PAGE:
Germany is cutting it’s defense budget by over $30 billion and reducing manpower by 35,000 troops. The budget cuts mean it will not upgrade it’s Patriot anti-aircraft missiles or buy UAVs for the navy. This is in recognition of the fact that Germany, for the first time ever, is not threatened by invasion.
But there is still some enthusiasm for peacekeeping operations, and the armed forces will be reorganized more for that kind of duty. But in the meantime, at least a hundred military bases, most of them quite small, will be closed. There will still be problems. The military has been under funded since the end of the Cold War and peacekeeping, it turns out, can get pretty expensive.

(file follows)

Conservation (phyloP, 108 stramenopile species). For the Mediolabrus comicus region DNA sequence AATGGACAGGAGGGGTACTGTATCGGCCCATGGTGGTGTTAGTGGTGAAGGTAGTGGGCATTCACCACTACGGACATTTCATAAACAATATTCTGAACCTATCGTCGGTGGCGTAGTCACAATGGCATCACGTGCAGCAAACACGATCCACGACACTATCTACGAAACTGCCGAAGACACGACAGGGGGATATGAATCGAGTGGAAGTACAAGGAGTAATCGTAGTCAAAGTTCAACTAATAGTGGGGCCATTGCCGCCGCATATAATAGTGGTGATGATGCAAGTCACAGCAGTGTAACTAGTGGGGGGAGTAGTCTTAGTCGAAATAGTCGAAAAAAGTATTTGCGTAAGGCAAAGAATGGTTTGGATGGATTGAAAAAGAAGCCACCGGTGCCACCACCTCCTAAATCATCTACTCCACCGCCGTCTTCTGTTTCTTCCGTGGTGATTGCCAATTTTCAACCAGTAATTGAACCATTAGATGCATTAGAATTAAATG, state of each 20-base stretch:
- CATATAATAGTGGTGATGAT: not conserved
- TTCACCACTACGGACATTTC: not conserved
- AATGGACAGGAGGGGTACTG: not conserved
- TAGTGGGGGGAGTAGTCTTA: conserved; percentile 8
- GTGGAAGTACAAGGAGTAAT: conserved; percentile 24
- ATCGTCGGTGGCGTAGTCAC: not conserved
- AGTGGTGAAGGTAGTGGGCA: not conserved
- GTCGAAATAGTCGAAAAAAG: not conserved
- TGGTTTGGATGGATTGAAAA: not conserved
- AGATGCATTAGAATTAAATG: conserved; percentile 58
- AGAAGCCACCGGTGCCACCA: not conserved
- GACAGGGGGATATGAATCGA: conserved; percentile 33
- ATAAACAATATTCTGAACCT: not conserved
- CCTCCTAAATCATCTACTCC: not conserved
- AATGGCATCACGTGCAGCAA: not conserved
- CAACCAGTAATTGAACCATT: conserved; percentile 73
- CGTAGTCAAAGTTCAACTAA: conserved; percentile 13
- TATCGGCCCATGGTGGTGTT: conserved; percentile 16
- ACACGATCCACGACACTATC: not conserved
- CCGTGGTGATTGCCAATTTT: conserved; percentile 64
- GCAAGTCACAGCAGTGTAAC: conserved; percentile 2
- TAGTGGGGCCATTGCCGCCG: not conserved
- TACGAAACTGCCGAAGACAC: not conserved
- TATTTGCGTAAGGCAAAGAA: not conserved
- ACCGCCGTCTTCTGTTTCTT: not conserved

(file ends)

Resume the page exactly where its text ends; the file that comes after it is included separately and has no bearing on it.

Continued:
Efforts to end conscription are also meeting with resistance, as a quarter of those eligible for conscription choose the alternative, working for one additional month, free, for a social welfare organization. As it is, military conscripts only serve for nine months, while alternative service is only ten months. But the social welfare organizations face financial catastrophe if they lose their free labor. The generals would prefer to get rid of conscription, and go all volunteer like Britain and the United States. The budget cuts and shift towards peacekeeping will probably result in less training, lower readiness and lower morale.